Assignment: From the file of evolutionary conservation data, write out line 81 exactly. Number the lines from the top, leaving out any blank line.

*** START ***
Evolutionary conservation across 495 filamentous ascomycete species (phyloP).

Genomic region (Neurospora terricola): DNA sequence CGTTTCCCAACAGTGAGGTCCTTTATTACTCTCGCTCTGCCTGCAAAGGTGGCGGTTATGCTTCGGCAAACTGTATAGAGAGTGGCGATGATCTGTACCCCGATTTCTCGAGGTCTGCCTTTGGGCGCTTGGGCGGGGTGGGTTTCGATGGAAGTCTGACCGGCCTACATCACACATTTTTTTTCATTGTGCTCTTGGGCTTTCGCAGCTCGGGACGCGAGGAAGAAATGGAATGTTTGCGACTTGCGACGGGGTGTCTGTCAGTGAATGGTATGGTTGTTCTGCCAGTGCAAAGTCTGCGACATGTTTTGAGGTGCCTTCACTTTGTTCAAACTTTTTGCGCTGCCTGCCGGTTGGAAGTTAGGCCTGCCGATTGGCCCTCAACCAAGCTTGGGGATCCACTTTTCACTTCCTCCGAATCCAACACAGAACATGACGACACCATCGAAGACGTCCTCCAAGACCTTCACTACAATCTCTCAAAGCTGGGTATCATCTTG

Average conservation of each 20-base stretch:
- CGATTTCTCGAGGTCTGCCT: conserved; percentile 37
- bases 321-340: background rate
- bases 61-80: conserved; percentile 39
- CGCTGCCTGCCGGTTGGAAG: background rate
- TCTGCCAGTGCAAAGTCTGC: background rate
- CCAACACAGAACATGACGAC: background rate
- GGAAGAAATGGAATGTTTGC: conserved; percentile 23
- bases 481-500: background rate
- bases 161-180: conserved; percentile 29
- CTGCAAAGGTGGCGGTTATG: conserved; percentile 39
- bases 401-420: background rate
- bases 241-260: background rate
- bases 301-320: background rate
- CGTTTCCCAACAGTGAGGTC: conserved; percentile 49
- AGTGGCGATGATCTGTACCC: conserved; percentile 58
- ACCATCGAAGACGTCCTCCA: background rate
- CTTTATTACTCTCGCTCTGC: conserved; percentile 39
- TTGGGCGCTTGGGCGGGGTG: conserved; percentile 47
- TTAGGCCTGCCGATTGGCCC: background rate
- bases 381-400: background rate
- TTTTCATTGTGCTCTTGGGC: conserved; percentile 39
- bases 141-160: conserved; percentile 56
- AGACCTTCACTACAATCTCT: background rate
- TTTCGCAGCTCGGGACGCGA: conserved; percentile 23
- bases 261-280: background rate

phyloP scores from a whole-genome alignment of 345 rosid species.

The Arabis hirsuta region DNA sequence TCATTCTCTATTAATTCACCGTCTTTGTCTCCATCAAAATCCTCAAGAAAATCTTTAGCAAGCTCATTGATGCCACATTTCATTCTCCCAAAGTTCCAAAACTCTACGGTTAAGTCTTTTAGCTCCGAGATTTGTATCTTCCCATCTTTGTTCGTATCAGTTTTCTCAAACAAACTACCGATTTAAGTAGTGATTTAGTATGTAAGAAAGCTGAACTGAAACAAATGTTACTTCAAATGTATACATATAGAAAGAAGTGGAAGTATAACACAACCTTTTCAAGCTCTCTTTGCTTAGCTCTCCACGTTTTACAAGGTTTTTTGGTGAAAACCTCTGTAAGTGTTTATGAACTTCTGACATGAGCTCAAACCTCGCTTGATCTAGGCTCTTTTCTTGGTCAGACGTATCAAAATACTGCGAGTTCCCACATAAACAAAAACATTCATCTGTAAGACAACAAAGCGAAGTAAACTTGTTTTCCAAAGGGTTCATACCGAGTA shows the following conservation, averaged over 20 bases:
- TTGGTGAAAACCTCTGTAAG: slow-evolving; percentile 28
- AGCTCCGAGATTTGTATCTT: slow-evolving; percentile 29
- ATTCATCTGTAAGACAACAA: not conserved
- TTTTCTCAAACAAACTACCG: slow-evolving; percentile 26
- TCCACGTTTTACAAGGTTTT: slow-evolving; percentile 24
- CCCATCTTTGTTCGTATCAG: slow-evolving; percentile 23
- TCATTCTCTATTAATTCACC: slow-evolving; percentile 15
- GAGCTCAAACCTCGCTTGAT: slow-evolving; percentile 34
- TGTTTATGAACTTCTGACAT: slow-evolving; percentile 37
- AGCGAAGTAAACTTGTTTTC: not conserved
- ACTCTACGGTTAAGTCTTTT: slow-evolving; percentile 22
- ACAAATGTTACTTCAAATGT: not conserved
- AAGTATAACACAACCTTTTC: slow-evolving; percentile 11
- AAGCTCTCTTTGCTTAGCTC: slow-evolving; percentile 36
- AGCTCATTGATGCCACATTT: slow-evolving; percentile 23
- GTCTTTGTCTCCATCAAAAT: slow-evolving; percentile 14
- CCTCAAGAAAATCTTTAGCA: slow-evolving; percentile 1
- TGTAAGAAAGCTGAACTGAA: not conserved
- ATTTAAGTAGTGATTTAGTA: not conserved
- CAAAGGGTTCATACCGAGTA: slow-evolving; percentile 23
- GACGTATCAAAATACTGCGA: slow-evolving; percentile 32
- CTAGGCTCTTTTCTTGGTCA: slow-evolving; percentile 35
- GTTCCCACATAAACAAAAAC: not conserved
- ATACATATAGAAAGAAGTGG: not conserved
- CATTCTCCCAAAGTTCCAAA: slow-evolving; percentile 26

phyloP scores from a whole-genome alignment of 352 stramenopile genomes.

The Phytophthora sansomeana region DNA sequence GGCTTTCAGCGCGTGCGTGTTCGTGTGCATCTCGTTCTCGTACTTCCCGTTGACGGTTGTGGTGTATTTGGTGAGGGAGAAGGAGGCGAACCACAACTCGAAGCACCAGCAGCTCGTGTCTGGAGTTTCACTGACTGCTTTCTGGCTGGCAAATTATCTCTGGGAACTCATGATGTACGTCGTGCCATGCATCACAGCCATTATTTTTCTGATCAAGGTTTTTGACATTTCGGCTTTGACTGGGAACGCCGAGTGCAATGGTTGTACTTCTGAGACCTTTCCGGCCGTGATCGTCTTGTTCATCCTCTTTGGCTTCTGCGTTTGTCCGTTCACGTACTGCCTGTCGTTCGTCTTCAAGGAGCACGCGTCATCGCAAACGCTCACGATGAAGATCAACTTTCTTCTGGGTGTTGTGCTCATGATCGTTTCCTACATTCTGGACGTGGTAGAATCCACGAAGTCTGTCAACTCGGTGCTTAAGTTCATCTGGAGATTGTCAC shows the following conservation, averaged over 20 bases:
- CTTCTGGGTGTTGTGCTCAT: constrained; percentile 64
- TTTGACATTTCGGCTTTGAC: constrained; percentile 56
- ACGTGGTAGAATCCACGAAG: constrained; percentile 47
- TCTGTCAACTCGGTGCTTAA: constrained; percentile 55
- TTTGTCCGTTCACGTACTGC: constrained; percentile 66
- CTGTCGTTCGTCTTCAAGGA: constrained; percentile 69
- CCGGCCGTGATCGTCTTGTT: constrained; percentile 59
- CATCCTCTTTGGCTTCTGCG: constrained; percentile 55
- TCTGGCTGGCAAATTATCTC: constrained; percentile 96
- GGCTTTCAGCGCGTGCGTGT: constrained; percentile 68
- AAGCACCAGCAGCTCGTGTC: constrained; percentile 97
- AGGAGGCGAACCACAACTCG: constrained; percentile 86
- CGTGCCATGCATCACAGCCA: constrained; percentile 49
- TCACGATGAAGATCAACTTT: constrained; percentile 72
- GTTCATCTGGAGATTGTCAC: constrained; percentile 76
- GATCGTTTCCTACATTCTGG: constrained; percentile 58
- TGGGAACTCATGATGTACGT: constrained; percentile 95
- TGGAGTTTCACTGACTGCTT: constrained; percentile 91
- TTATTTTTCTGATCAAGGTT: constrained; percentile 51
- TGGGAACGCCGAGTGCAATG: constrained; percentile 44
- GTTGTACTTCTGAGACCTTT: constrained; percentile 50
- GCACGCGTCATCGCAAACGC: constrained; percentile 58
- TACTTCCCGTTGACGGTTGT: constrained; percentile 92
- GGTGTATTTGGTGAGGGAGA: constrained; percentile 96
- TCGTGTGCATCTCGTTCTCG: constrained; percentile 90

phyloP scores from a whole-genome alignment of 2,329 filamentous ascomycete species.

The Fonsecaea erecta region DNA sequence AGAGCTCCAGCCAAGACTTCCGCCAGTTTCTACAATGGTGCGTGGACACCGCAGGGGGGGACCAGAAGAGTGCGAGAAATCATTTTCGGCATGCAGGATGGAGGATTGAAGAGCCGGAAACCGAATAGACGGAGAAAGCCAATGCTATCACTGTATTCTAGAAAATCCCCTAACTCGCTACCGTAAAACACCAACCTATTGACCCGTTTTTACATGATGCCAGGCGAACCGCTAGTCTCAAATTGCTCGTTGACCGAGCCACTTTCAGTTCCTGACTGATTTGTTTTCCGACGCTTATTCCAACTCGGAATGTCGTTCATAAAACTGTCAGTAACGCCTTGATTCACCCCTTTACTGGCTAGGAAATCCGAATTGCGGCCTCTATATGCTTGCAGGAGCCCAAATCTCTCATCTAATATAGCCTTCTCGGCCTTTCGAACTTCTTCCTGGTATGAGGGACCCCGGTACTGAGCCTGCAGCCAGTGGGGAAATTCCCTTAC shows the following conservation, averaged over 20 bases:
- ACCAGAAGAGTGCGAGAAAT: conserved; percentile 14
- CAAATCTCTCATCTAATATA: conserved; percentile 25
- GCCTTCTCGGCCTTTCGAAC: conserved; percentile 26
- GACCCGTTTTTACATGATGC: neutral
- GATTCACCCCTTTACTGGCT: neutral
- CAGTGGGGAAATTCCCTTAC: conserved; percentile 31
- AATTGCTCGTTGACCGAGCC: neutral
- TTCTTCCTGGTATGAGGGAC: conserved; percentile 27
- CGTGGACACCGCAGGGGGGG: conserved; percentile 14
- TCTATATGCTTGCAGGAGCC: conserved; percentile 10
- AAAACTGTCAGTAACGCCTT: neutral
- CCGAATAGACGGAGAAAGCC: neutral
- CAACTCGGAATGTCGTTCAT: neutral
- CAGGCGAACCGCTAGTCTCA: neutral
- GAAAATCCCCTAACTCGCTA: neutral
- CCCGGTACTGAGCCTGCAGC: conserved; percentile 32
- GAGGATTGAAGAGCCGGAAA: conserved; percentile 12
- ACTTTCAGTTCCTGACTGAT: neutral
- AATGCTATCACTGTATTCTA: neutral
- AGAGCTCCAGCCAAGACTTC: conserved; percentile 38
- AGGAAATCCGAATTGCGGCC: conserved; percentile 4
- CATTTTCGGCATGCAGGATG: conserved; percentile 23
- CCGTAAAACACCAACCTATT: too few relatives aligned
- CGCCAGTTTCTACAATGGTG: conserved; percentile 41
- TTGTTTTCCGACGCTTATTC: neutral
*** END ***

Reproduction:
- GGTGTATTTGGTGAGGGAGA: constrained; percentile 96